Rockets ignite and propel satellites into earth’s orbit, an elevator delivers us to the desired floor, control systems are everywhere. They have been around since forever and can be seen in some of our STEM forefathers’ (I think I just coined that phrase) most notable work.

300 B.C. the Greek mathematician and inventor Ktesibios creates a water clock that uses a control system with water as an input and time as an output. Everything in between water and time is the control system.

Improving on previous windmill designs, in 1809 William Cubitt created windmill sails with automatic shutters that were adjusted by wind-speed and a counterweight, this is a control system. Wind is the input and constant rotational energy is the output.

Source: Shipley Windmill

To observe an existing system and point at the input and output stating “water in, time out, everything in between them is a control system” doesn’t explain how a control system works or is designed but we’re getting there. These inventions require some fairly complex mathematics and we’ll get to that in a subsequent article but for now we’re laying a base of understanding. We have looked at a few examples of control systems in nature and a few man-made control systems. I shared my ignorance of control systems and then tried to redeem myself by telling you that I can fill a glass of water.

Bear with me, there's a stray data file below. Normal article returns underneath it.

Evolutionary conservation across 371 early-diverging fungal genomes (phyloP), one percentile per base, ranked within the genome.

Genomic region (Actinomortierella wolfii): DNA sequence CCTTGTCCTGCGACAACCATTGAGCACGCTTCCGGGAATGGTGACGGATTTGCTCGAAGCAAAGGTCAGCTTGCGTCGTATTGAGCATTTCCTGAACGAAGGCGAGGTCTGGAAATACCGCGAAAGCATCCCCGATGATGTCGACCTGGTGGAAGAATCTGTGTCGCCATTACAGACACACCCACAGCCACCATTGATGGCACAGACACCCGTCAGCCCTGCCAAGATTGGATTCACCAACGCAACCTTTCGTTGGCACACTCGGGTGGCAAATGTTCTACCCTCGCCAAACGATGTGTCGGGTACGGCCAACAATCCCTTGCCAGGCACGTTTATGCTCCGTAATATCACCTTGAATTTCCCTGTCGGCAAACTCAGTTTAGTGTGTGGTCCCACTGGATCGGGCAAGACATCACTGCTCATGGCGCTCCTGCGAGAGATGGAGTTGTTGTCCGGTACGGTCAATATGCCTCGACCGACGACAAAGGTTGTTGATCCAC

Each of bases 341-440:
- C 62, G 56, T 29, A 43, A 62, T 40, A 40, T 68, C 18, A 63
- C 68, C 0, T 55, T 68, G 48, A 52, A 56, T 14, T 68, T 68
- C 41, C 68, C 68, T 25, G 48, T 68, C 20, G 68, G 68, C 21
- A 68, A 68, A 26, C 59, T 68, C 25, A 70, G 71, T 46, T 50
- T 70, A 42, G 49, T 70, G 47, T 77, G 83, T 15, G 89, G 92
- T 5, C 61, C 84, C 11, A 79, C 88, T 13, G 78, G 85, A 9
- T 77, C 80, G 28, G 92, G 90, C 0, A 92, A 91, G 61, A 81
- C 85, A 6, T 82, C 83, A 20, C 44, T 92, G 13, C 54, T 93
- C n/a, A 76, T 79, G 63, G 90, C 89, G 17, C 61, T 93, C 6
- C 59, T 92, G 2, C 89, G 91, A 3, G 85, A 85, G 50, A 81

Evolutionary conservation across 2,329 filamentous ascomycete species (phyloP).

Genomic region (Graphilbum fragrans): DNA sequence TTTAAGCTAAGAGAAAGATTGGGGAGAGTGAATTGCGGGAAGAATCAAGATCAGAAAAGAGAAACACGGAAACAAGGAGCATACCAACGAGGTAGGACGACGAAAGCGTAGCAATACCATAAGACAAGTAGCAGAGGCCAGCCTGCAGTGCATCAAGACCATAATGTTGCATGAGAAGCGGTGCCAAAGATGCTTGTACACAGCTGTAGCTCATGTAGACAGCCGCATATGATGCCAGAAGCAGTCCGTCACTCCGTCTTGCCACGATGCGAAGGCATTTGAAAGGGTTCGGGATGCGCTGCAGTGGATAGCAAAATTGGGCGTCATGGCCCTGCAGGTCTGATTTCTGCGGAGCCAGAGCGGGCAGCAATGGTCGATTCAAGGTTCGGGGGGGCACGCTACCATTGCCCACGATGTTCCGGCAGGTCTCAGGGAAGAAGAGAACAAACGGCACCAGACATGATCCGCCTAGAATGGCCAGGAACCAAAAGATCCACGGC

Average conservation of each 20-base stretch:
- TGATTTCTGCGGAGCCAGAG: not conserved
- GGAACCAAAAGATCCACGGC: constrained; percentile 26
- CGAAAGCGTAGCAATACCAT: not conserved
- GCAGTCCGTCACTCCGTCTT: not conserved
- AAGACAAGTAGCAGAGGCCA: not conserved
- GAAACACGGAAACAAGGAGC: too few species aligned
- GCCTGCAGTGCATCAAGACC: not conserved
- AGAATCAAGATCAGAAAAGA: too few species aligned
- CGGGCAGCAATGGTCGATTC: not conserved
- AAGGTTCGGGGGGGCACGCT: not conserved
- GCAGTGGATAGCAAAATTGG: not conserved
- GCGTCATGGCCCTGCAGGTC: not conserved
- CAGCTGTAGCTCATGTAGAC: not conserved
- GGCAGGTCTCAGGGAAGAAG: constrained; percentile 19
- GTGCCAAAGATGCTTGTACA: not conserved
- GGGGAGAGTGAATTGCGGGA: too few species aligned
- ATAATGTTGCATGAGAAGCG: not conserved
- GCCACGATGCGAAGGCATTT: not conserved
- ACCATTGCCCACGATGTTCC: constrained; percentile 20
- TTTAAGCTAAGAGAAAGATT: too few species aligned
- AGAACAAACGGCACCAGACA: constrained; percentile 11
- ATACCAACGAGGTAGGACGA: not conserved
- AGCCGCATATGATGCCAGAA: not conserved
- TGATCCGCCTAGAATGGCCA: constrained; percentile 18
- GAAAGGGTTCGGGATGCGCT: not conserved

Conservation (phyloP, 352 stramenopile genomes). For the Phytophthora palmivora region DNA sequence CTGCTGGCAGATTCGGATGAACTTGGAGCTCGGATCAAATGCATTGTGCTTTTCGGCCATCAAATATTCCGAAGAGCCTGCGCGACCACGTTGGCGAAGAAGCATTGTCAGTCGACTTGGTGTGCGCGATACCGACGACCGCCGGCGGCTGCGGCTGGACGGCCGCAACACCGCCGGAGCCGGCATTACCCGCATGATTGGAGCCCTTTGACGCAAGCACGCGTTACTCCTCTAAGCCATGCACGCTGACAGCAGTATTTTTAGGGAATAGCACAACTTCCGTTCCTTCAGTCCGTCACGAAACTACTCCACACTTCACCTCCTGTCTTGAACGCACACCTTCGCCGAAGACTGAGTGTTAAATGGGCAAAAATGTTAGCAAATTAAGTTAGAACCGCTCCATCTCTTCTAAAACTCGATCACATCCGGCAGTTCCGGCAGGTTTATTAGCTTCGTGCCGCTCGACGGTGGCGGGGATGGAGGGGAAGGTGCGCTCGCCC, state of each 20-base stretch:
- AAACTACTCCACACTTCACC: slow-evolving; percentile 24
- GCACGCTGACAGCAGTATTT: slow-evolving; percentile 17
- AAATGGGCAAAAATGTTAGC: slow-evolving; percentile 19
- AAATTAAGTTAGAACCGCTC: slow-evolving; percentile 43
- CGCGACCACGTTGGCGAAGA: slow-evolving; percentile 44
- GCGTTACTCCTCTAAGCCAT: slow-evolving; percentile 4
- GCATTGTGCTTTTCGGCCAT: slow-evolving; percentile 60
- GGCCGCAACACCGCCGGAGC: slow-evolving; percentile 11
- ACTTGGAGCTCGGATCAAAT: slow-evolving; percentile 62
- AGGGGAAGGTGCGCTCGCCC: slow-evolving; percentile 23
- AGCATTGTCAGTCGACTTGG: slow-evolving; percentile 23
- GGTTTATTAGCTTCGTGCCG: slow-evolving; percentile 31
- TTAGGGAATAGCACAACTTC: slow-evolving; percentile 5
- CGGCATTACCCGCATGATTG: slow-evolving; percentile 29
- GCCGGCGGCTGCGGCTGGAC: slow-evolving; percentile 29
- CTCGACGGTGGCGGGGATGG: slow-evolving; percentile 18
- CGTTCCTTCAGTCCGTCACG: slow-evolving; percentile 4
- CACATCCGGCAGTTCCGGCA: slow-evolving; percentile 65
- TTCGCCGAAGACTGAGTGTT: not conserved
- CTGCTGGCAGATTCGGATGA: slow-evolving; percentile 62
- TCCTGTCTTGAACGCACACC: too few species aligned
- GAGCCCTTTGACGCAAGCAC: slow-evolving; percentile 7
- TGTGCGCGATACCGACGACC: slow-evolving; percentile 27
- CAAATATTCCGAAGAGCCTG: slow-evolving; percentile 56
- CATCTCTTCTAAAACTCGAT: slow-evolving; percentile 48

We will also have a look at some block diagrams and I should warn you that at some point we’ll encounter some  mathematics you’ll never want to see again. Luckily the first thing we’ll do when we see these dreadful maths is devise a plan to get the hell outta there. Once we are safely out of harms way we will take care of some simpler operations i.e. we’ll do a bit of algebra instead of calculus and differential equations. Now come with me, friend, for after the break the real fun begins.

The Block Diagram